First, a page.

Montalbano’s peperoni arrosto – or the best way to cook red peppers

“…si arricriava a mangiare una generose porzione di peperoni arrosto che Adelina aveva lasciato in frigorifero”

Andrea Camillieri, La Forma Del Acqua

As regular readers of Saucy Dressings will know, I am a massive fan of detective books and I’m also a massive fan of all things Italian, so Commissario Montalbano, Camillieri’s Sicilian policeman is a double whammy for me! Actually, a triple whammy because he is a massive foodie in a healthily glutinous kind of way.

He can get away with it since he’s an avid swimmer (at least according to the television series). He’s also lucky in that he has a devoted housekeeper, Adelina, who leaves him painstakingly and exquisitely made dishes.

The quote above translates loosely as “he curled up to enjoy a generous portion of roasted peppers which Adelina had left him in the fridge”. But arrosto can also mean put under the grill rather than roasted, and that’s the method described by Stefania Campo in her collection of Montalbano recipes, The Secrets of Montalbano’s Table. I find I can control things better with a griddle, so that is the method used here.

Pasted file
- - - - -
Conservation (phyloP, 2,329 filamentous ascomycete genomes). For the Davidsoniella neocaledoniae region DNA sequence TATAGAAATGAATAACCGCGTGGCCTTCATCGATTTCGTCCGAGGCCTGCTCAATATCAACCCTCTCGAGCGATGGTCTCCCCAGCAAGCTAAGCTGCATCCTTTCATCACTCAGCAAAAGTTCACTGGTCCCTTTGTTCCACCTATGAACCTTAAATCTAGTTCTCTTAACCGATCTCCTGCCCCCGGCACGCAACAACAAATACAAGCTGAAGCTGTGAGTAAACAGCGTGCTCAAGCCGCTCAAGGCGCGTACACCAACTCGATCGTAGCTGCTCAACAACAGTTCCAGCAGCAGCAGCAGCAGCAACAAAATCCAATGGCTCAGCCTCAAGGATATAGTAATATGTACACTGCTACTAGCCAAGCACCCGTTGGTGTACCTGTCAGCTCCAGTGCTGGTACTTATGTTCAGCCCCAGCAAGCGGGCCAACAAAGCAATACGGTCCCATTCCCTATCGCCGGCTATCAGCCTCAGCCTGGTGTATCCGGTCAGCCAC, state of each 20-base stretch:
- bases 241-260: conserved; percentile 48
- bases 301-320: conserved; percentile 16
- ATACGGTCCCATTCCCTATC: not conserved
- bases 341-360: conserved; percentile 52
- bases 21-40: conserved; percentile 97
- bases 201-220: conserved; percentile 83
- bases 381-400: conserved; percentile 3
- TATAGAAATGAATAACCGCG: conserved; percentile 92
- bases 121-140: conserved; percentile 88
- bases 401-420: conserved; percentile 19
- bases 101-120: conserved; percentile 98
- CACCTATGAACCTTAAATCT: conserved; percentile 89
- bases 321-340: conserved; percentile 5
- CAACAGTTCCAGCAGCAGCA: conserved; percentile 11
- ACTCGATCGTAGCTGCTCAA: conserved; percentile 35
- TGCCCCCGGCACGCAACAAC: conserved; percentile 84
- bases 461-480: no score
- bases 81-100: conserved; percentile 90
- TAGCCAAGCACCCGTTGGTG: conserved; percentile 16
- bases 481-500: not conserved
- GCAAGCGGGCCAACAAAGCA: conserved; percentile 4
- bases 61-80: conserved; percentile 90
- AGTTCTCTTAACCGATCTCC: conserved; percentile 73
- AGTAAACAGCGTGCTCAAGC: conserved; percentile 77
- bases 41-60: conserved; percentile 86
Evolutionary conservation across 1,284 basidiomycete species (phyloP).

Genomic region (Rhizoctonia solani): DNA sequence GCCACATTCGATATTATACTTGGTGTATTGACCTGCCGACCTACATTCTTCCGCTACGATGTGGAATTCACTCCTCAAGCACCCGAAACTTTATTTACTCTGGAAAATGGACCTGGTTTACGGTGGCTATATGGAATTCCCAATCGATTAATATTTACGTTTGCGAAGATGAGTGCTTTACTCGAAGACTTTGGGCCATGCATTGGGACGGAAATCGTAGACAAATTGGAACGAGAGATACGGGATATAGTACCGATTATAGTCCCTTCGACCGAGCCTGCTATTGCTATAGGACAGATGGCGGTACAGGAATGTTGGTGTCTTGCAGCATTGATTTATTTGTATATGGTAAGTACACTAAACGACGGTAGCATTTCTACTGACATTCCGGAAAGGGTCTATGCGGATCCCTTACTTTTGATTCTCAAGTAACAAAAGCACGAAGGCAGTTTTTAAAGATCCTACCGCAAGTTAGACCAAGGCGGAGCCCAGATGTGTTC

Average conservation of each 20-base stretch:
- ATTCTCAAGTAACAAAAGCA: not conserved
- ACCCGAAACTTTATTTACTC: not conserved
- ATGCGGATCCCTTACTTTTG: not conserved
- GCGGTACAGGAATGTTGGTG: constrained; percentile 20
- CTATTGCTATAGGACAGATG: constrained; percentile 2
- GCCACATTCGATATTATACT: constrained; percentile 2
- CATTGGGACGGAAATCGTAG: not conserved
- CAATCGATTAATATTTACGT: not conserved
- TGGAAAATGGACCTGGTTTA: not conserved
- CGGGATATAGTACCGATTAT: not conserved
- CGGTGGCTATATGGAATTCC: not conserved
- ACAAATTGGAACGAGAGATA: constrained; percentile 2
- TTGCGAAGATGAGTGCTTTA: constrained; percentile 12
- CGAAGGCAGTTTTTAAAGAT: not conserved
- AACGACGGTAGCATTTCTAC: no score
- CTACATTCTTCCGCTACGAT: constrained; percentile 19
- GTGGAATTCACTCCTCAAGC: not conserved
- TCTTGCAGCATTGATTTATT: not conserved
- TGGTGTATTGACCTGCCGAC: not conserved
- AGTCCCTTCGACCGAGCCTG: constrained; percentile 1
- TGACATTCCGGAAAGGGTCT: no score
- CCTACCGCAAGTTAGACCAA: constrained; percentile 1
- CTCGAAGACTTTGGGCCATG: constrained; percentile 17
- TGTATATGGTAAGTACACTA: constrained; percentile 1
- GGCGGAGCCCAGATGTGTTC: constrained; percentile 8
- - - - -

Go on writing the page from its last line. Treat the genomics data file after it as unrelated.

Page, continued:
So the method might not be entirely authentic, but it certainly got the thumbs up from The Chief Taster, who commented,

“I think you’ve got this perfect. It’s not just the flavour, it’s the texture: they still have a bit of bite and they haven’t gone slimy.”

Are you in a tearing hurry?

Here is the short-cut and less-washing-up method:

  1. De seed and de stem the pepper and cut into strips.
  2. Lightly oil the griddle pan, get good and hot. Put the pepper strips on and get them charred, moving them around….
  3. ….while you pour the oil into a small bowl; add a pinch (and I mean a pinch…less is more of this, otherwise it will smell and taste like a bad roadside hamburger kiosk) of garlic granules, some dried oregano or herbes de provence, pinch of salt and pinch of pepper or pepper flakes.
  4. When the pepper done, allow to cool a little. Then pour over the oil and mix the pepper in it well using tongs.

The Chief Taster did not complain…

Here’s how to do it ‘properly’.

For another Montalbano recipe on Saucy Dressings, go to Inspector Montalbano’s Rabbit Cacciatore, Or Even Better, Chicken With Olives.

Music to cook to

This is the opening music to the tv series of Montalbano.

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